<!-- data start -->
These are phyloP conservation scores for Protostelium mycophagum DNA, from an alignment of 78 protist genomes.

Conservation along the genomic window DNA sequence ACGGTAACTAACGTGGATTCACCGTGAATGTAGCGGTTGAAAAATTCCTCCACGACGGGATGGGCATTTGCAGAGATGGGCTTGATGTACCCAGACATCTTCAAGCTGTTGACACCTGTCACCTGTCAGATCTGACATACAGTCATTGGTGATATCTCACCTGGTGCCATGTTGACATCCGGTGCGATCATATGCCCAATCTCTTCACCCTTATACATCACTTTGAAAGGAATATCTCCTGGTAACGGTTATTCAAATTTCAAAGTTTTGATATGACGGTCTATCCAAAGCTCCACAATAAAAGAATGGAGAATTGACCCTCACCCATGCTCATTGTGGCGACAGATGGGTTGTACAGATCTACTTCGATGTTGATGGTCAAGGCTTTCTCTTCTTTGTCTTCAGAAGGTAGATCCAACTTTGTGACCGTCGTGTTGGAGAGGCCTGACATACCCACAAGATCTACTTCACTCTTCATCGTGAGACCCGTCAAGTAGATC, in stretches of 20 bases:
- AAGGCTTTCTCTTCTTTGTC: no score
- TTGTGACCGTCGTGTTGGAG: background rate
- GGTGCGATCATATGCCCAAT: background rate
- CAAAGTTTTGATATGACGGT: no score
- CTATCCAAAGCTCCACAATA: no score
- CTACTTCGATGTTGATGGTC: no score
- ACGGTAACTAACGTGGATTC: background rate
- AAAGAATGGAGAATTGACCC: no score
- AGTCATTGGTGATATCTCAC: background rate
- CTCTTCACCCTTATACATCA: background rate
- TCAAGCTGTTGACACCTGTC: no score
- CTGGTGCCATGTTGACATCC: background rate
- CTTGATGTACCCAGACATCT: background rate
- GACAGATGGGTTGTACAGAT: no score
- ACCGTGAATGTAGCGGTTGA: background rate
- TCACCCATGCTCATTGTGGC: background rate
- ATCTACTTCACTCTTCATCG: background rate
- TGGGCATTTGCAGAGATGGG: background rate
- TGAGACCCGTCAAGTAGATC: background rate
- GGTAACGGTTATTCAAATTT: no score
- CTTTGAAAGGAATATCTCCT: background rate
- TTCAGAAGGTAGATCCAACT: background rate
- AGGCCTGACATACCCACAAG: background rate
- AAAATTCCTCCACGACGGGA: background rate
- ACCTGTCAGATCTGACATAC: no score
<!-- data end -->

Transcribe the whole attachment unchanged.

These are phyloP conservation scores for Protostelium mycophagum DNA, from an alignment of 78 protist genomes.

Conservation along the genomic window DNA sequence ACGGTAACTAACGTGGATTCACCGTGAATGTAGCGGTTGAAAAATTCCTCCACGACGGGATGGGCATTTGCAGAGATGGGCTTGATGTACCCAGACATCTTCAAGCTGTTGACACCTGTCACCTGTCAGATCTGACATACAGTCATTGGTGATATCTCACCTGGTGCCATGTTGACATCCGGTGCGATCATATGCCCAATCTCTTCACCCTTATACATCACTTTGAAAGGAATATCTCCTGGTAACGGTTATTCAAATTTCAAAGTTTTGATATGACGGTCTATCCAAAGCTCCACAATAAAAGAATGGAGAATTGACCCTCACCCATGCTCATTGTGGCGACAGATGGGTTGTACAGATCTACTTCGATGTTGATGGTCAAGGCTTTCTCTTCTTTGTCTTCAGAAGGTAGATCCAACTTTGTGACCGTCGTGTTGGAGAGGCCTGACATACCCACAAGATCTACTTCACTCTTCATCGTGAGACCCGTCAAGTAGATC, in stretches of 20 bases:
- AAGGCTTTCTCTTCTTTGTC: no score
- TTGTGACCGTCGTGTTGGAG: background rate
- GGTGCGATCATATGCCCAAT: background rate
- CAAAGTTTTGATATGACGGT: no score
- CTATCCAAAGCTCCACAATA: no score
- CTACTTCGATGTTGATGGTC: no score
- ACGGTAACTAACGTGGATTC: background rate
- AAAGAATGGAGAATTGACCC: no score
- AGTCATTGGTGATATCTCAC: background rate
- CTCTTCACCCTTATACATCA: background rate
- TCAAGCTGTTGACACCTGTC: no score
- CTGGTGCCATGTTGACATCC: background rate
- CTTGATGTACCCAGACATCT: background rate
- GACAGATGGGTTGTACAGAT: no score
- ACCGTGAATGTAGCGGTTGA: background rate
- TCACCCATGCTCATTGTGGC: background rate
- ATCTACTTCACTCTTCATCG: background rate
- TGGGCATTTGCAGAGATGGG: background rate
- TGAGACCCGTCAAGTAGATC: background rate
- GGTAACGGTTATTCAAATTT: no score
- CTTTGAAAGGAATATCTCCT: background rate
- TTCAGAAGGTAGATCCAACT: background rate
- AGGCCTGACATACCCACAAG: background rate
- AAAATTCCTCCACGACGGGA: background rate
- ACCTGTCAGATCTGACATAC: no score